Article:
“It’s the kind of drink you’d sip with a strainer so the ice didn’t mess up your mustache wax,” says Nick Detrich of the cobbler, the nineteenth-century sherry concoction that once eclipsed the julep in popularity. “The julep was a more brusque drink,” Detrich explains. “The cobbler was more of an everyday affair because it’s lower proof and more refreshing.” That mid-1800s pedigree is what makes the cobbler a natural addition to the menu at Jewel of the South, which Detrich launched this year with another venerable New Orleans barman, Chris Hannah, formerly of Arnaud’s French 75 Bar. The two built the bar as an homage to Joseph Santini, who invented the brandy crusta in the 1850s at his New Orleans bar, also called Jewel of the South. The cobbler recipe is simple—take whatever fruits and berries are in season, mix them with sherry, Madeira, or vermouth, and shake it up. Just don’t forget the garnish. “The cobbler is as much about the garnish as it is the drink,” Detrich says. “At that time, people ordered the sherry cobbler as an afternoon happy-hour winding-down-the-day sort of drink. You had the delicious cocktail and a couple of sweet treats on top.” Cheers to that.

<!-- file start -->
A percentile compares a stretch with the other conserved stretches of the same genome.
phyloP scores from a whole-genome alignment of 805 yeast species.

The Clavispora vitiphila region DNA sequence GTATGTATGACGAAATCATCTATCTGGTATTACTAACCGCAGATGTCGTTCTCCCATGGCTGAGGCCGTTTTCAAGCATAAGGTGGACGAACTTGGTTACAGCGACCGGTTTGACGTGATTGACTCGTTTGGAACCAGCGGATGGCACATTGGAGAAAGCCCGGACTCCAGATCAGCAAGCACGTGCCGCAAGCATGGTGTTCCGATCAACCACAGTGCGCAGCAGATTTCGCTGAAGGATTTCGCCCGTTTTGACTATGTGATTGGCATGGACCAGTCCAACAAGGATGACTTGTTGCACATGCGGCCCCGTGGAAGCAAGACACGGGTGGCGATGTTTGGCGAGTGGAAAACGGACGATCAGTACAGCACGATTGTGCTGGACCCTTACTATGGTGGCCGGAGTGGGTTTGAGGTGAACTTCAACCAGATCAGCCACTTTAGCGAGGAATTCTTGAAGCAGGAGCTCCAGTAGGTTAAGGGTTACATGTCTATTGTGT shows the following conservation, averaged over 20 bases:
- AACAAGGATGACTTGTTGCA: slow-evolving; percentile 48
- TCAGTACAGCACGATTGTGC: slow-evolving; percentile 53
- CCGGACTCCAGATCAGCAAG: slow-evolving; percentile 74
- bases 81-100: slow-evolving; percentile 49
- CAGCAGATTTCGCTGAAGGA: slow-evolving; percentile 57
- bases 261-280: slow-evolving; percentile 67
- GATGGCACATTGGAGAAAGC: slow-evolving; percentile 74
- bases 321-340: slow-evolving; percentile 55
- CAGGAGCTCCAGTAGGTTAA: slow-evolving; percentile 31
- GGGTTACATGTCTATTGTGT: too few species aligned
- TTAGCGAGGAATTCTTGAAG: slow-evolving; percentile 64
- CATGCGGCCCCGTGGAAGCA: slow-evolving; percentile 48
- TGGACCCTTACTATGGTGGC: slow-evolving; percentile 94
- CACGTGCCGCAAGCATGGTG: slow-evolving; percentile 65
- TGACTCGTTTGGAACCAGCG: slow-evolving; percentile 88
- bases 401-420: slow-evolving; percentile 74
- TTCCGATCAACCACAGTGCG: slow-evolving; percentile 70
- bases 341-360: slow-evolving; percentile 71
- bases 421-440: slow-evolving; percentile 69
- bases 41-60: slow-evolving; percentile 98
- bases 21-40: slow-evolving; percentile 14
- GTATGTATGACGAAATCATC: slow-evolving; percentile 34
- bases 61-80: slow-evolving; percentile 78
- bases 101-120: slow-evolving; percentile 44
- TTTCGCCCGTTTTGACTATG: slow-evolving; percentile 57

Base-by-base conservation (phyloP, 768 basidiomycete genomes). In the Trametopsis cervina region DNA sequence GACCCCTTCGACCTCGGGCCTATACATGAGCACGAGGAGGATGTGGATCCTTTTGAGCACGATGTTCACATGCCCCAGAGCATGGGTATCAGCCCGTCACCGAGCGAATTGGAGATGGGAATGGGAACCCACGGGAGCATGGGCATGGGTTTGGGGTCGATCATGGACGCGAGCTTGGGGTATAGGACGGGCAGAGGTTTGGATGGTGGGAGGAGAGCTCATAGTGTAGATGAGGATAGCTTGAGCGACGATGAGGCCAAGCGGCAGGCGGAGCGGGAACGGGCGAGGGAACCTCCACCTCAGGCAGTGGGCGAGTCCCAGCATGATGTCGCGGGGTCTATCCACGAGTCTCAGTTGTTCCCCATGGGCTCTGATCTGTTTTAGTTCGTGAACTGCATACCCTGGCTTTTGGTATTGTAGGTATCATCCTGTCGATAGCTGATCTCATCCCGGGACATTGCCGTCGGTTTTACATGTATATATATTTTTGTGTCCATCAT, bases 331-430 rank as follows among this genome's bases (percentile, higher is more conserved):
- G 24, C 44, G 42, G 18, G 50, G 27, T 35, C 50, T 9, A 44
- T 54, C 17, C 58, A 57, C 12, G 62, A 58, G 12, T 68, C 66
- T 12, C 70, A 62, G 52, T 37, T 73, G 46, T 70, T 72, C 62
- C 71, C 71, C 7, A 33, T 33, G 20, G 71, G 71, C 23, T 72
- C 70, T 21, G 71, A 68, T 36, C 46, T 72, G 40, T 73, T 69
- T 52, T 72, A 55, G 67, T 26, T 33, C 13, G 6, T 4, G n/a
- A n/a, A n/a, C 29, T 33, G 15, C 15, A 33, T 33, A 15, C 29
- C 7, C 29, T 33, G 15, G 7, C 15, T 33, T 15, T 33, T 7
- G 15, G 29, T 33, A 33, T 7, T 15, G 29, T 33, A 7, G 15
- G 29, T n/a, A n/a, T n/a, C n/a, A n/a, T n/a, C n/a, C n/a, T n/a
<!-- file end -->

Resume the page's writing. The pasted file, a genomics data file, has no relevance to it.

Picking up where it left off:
The Kind of Cobbler You Drink
Nick Detrich, of New Orleans’ Jewel of the South, shares his recipe for a summery sipper: Cream Sherry Cobbler
photo: Johnny autry | Food Styling by Charlotte Autry
3 oz. Cream Sherry
½ oz. Quince Paste Syrup
1 orange wheel
Garnishes: 1 strawberry, 1 raspberry, 1 mint sprig
To make Cream Sherry, combine 2 parts of a briny Manzanilla sherry with 1 part of Pedro Ximénez sherry.
To make Quince Paste Syrup, in a blender combine ¾ cup of quince paste with 1 quart of simple syrup (1:1 sugar and water, heated until dissolved).
Combine cream sherry, quince paste syrup, and orange wheel in a shaker and shake briskly 20 times. Strain into a tin cup or a stemmed glass filled with pebble ice, and garnish with berries and mint.
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